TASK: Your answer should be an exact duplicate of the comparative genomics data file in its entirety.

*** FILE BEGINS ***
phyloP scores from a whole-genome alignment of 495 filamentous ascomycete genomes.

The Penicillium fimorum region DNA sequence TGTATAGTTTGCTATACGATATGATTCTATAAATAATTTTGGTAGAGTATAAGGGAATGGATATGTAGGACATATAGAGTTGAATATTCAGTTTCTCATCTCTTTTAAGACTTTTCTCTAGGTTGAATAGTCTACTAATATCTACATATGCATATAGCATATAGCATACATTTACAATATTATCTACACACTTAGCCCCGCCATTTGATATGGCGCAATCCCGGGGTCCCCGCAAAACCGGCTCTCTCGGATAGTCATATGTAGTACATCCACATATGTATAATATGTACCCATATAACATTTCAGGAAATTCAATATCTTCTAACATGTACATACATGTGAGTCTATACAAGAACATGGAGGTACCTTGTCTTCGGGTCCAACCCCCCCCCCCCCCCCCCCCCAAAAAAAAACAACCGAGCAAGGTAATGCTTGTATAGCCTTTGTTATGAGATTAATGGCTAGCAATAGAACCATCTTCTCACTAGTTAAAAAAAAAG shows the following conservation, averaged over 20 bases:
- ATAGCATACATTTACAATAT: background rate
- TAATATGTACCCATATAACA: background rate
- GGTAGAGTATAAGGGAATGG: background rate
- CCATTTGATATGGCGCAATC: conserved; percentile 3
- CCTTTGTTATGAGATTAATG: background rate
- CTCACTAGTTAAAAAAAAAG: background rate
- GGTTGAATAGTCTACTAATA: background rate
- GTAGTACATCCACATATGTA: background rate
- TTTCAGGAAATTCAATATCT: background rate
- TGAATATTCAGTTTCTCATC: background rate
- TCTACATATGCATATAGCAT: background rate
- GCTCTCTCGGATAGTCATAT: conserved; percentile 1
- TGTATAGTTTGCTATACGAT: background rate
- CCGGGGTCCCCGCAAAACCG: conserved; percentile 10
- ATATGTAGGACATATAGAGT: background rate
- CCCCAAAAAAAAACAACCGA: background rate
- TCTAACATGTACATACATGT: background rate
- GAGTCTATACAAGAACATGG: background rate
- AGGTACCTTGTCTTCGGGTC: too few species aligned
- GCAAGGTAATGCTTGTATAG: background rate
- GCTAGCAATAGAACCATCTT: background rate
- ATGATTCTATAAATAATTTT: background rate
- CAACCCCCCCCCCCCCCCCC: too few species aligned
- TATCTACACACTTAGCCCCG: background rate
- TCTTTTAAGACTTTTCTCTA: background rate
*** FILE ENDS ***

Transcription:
phyloP scores from a whole-genome alignment of 495 filamentous ascomycete genomes.

The Penicillium fimorum region DNA sequence TGTATAGTTTGCTATACGATATGATTCTATAAATAATTTTGGTAGAGTATAAGGGAATGGATATGTAGGACATATAGAGTTGAATATTCAGTTTCTCATCTCTTTTAAGACTTTTCTCTAGGTTGAATAGTCTACTAATATCTACATATGCATATAGCATATAGCATACATTTACAATATTATCTACACACTTAGCCCCGCCATTTGATATGGCGCAATCCCGGGGTCCCCGCAAAACCGGCTCTCTCGGATAGTCATATGTAGTACATCCACATATGTATAATATGTACCCATATAACATTTCAGGAAATTCAATATCTTCTAACATGTACATACATGTGAGTCTATACAAGAACATGGAGGTACCTTGTCTTCGGGTCCAACCCCCCCCCCCCCCCCCCCCCAAAAAAAAACAACCGAGCAAGGTAATGCTTGTATAGCCTTTGTTATGAGATTAATGGCTAGCAATAGAACCATCTTCTCACTAGTTAAAAAAAAAG shows the following conservation, averaged over 20 bases:
- ATAGCATACATTTACAATAT: background rate
- TAATATGTACCCATATAACA: background rate
- GGTAGAGTATAAGGGAATGG: background rate
- CCATTTGATATGGCGCAATC: conserved; percentile 3
- CCTTTGTTATGAGATTAATG: background rate
- CTCACTAGTTAAAAAAAAAG: background rate
- GGTTGAATAGTCTACTAATA: background rate
- GTAGTACATCCACATATGTA: background rate
- TTTCAGGAAATTCAATATCT: background rate
- TGAATATTCAGTTTCTCATC: background rate
- TCTACATATGCATATAGCAT: background rate
- GCTCTCTCGGATAGTCATAT: conserved; percentile 1
- TGTATAGTTTGCTATACGAT: background rate
- CCGGGGTCCCCGCAAAACCG: conserved; percentile 10
- ATATGTAGGACATATAGAGT: background rate
- CCCCAAAAAAAAACAACCGA: background rate
- TCTAACATGTACATACATGT: background rate
- GAGTCTATACAAGAACATGG: background rate
- AGGTACCTTGTCTTCGGGTC: too few species aligned
- GCAAGGTAATGCTTGTATAG: background rate
- GCTAGCAATAGAACCATCTT: background rate
- ATGATTCTATAAATAATTTT: background rate
- CAACCCCCCCCCCCCCCCCC: too few species aligned
- TATCTACACACTTAGCCCCG: background rate
- TCTTTTAAGACTTTTCTCTA: background rate